“Just as the tearing down of the Berlin Wall showed the weakness in the former Soviet Union, the mob on January 6 trying to use force to overturn the will of voters shocked the world and showed our democracy’s weakness,” said Rachel Kleinfeld, who studies rule of law, security and governance at home and abroad for the Carnegie Endowment for International Peace.

“Now, it’s important to show the strength of our system by demonstrating that no one, not even a former president, stands above the law,” she said. “This is more likely to restore a sense that America is back and our democracy is strong.”

The charges are all the more striking because Trump is also the leading candidate to be the Republican Party’s presidential nominee in 2024. If he returns to the White House, Trump would once again preside over a system of government that prosecutors allege he attempted to undermine. The dynamic adds substantially to the stakes in next year’s vote.

“Even before the Republic was founded, Thomas Paine wrote that in America the law is king,” said historian and biographer Jon Meacham. “And if the law is not supreme, if no man is above the law, then we have a constitutional republic. And if any man can be above the law, then we don’t.”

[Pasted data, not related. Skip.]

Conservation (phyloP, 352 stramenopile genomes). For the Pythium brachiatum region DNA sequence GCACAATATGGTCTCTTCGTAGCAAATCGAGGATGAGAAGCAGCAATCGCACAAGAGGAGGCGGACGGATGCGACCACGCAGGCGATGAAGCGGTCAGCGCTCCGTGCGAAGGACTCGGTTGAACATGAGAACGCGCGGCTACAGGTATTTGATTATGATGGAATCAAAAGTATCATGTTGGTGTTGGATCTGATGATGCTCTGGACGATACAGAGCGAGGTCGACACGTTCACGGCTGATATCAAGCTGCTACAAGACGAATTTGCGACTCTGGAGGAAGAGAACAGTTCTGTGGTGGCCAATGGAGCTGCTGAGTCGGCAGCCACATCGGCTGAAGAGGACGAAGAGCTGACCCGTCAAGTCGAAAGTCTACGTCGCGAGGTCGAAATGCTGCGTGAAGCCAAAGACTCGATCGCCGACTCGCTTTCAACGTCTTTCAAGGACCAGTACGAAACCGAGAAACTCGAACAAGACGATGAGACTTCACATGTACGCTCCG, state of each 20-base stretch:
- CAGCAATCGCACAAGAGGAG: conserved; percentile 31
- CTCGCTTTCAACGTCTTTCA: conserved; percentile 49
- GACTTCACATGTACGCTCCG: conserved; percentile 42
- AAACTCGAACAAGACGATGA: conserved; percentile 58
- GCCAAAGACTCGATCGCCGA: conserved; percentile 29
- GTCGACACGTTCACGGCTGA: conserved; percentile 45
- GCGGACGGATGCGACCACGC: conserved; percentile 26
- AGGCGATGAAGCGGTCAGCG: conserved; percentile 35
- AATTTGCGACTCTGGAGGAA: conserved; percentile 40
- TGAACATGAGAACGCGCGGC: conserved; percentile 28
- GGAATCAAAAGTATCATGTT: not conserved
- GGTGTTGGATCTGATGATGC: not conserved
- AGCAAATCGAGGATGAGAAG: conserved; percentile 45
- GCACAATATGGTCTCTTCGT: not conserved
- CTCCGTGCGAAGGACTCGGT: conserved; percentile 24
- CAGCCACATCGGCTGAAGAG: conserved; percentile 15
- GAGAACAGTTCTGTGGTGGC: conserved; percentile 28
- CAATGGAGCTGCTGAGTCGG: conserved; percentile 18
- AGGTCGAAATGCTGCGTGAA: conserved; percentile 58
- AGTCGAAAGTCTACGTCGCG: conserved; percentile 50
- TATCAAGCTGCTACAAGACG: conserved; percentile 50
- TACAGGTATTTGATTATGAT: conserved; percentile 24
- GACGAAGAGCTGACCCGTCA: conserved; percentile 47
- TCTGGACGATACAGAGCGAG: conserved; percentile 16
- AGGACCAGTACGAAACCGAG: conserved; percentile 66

Meacham, who has helped draft speeches for President Biden and delivered a eulogy at the funeral of former president George H.W. Bush, a Republican, said the indictment will be a test of whether the rule of law in America is stronger than partisan politics.

“A real live question for the America of 2023 is: Are we up to democracy?” he said. “Are we commensurate with the challenges that it poses? Are we willing to make the sacrifices of temporal opinion and temporal victory in order to preserve a constitutional order?”

Trump has long been accused by his critics of having autocratic tendencies and a lack of respect for the U.S. Constitution. He has spoken admiringly of anti-democratic strongmen and dictators around the world, including Russia’s Vladimir Putin, Hungary’s Viktor Orban and North Korea’s Kim Jong Un.

Brazil’s former autocratic president, Jair Bolsonaro, was another Trump favorite. Kleinfeld noted that the Jan. 6 riot partly inspired Bolsonaro’s supporters to take to the streets in January over Bolsonaro’s claims that the country’s 2022 election, which he lost, was stolen from him.